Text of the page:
Viktor Orbán and his closest allies have taken control of most of the Hungarian media. Journalists at loyal outlets are expected to closely follow instructions from the state apparatus; in exchange, they receive advertising money from government institutions.
In Hungary, NGOs are now required to register as “civic organisations funded from abroad” if they receive financial support from a foreign source. The government is trying to delegitimise any organisation that criticises certain government policies, says Veronika Móra.
In April 2017, a series of demonstrations took place in Budapest against an amendment to the Higher Education Act. They were organised by mostly social media-based groups, but they differed in several aspects from the demonstration culture that has been the norm in Hungary in recent decades.
Two years ago, the Hungarian government began to criminalise asylum seekers and migrants with clear political motivations. Within a few months, their initial verbal aggression and hate campaign targeting refugees had developed into actual legislative amendments which violated refugees’ rights.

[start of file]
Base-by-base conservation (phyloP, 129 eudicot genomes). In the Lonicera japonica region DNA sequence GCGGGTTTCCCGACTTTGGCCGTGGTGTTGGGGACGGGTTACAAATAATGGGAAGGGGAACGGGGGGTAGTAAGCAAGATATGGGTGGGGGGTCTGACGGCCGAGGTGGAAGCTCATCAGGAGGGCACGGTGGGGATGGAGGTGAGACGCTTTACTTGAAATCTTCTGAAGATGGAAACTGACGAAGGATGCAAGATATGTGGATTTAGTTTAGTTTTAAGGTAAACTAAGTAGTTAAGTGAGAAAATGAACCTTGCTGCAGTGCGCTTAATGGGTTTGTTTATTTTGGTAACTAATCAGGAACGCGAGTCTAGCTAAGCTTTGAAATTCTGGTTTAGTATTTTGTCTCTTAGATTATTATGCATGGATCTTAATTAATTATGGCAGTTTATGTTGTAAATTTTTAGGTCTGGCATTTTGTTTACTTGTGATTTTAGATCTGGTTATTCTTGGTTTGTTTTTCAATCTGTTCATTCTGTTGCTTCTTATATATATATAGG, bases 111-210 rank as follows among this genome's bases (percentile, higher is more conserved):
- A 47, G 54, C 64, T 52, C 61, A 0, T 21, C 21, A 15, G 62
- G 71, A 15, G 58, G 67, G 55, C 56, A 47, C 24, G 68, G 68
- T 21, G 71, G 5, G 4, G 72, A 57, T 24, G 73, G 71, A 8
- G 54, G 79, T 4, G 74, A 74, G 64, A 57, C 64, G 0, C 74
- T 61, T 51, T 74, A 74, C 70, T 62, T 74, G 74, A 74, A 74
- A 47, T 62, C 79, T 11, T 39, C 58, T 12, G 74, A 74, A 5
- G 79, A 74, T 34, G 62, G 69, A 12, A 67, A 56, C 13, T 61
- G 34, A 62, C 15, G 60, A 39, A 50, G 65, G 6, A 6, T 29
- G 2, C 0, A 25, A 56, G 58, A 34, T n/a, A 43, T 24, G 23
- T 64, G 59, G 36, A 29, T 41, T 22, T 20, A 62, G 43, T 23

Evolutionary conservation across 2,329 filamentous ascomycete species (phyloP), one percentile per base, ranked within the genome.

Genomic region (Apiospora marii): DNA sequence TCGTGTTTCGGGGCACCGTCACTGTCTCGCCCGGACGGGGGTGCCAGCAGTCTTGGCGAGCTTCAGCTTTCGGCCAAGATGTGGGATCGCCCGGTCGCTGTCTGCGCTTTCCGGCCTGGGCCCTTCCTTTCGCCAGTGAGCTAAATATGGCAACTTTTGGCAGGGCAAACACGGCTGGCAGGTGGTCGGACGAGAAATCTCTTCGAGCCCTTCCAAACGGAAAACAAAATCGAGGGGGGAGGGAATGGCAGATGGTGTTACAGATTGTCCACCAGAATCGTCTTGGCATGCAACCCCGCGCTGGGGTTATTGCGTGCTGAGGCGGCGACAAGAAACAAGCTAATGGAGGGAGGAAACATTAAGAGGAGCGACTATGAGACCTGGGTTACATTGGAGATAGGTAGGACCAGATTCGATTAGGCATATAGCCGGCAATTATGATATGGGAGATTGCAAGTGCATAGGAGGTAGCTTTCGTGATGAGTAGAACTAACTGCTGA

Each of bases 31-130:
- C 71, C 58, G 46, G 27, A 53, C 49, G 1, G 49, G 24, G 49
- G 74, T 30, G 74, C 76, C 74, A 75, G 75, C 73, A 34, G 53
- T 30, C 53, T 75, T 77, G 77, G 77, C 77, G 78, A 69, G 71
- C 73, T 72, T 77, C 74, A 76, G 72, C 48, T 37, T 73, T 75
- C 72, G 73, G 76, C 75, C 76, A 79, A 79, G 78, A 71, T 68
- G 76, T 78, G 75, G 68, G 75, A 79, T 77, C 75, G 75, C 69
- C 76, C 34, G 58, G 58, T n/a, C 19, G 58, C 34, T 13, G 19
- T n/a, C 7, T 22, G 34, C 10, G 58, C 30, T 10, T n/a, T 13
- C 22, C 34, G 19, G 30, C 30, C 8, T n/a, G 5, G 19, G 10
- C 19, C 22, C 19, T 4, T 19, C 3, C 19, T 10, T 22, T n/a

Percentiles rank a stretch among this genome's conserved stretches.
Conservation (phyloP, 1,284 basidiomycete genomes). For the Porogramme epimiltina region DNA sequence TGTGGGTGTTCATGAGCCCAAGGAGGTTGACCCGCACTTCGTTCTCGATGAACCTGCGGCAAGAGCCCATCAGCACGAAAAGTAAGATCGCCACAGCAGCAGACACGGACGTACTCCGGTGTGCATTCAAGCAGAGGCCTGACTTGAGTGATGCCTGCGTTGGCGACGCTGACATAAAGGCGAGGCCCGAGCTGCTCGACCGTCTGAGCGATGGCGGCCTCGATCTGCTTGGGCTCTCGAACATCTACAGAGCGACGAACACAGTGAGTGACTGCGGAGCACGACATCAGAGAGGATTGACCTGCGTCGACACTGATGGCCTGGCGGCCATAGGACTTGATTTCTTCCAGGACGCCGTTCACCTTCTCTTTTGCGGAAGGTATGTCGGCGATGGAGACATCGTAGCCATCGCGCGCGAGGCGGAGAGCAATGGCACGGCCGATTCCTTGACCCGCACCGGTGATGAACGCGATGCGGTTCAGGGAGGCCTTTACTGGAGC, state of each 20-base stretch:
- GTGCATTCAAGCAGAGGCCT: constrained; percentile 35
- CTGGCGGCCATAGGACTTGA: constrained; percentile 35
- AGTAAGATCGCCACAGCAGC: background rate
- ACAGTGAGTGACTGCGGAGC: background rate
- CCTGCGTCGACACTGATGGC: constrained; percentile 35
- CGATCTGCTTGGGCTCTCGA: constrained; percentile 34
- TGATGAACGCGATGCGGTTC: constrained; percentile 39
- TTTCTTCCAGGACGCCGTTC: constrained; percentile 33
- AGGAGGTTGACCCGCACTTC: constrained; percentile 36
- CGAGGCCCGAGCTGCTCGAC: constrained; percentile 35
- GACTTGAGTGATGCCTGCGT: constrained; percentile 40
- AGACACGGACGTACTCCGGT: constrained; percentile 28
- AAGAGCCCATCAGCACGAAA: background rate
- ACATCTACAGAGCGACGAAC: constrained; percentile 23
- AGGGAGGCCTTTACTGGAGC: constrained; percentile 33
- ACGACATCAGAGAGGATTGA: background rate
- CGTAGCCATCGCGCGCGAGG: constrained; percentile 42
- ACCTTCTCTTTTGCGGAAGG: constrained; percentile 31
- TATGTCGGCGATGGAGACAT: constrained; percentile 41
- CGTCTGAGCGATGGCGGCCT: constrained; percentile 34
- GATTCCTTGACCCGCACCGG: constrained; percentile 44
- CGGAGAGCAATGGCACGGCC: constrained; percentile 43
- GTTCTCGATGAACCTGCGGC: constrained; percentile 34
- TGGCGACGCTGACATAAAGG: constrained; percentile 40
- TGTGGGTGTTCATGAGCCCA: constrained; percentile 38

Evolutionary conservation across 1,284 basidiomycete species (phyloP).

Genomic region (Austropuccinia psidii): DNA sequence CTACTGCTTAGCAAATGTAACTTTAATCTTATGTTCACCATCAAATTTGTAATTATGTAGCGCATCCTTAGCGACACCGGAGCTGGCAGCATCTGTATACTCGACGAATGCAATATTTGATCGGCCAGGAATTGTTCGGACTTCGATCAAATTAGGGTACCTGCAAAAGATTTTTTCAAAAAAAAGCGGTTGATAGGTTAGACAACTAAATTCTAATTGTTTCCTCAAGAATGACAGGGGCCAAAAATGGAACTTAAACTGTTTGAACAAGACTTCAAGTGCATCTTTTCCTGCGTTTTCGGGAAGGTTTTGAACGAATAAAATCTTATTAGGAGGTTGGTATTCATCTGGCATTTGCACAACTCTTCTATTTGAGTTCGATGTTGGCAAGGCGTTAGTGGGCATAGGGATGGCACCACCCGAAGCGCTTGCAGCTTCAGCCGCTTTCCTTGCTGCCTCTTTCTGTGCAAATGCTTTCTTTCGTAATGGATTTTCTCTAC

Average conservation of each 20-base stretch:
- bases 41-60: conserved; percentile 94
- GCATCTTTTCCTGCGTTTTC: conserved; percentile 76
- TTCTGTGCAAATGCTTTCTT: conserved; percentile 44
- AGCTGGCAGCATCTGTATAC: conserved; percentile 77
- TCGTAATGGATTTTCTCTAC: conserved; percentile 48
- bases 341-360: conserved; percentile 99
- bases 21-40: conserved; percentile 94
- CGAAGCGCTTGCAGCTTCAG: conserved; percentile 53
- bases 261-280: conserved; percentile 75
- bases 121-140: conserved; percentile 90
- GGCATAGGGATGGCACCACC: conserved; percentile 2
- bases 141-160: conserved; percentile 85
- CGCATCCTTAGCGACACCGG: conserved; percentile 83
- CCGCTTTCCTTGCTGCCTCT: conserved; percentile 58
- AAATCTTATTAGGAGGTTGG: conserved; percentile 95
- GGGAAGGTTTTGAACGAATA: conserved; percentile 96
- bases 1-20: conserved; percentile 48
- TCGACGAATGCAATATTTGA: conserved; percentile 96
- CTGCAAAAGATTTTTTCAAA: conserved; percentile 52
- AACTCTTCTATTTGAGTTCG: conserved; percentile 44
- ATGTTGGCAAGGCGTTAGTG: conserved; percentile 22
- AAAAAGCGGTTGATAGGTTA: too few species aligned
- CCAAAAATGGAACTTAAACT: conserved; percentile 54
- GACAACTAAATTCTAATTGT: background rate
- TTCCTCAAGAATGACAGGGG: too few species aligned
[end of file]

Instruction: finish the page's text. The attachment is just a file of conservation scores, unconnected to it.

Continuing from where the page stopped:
The attack on CEU is one in a series of attempts to eliminate the so-called enemies of illiberal democracy. The government has manufactured a fear-inducing narrative by inventing an imaginary enemy threatening the people of Hungary.
It is becoming increasingly difficult to access public interest data in Hungary. Not only does Mayor Lőrinc Mészáros fund Hungary’s propaganda machinery, he is also believed to manage the secret wealth of the Orbán family.
Europe seems to face a more immediate threat than Le Pen. It comes from a central European country whose governing party belongs to the most mainstream European party, the European People’s Party, Hungary.
On April 4th 2017, the Hungarian government passed amendments which are obviously directed against the renowned Central European University (CEU), founded by George Soros. In our feature, we collect articles on Orbán’s attack on academic freedom.
A new opposition party established in Hungary: Momentum Movement, a youth party formed by mostly 25-to-35-year-old university graduates. Is it merely a moment or the inception of a long-lasting political force in Hungary?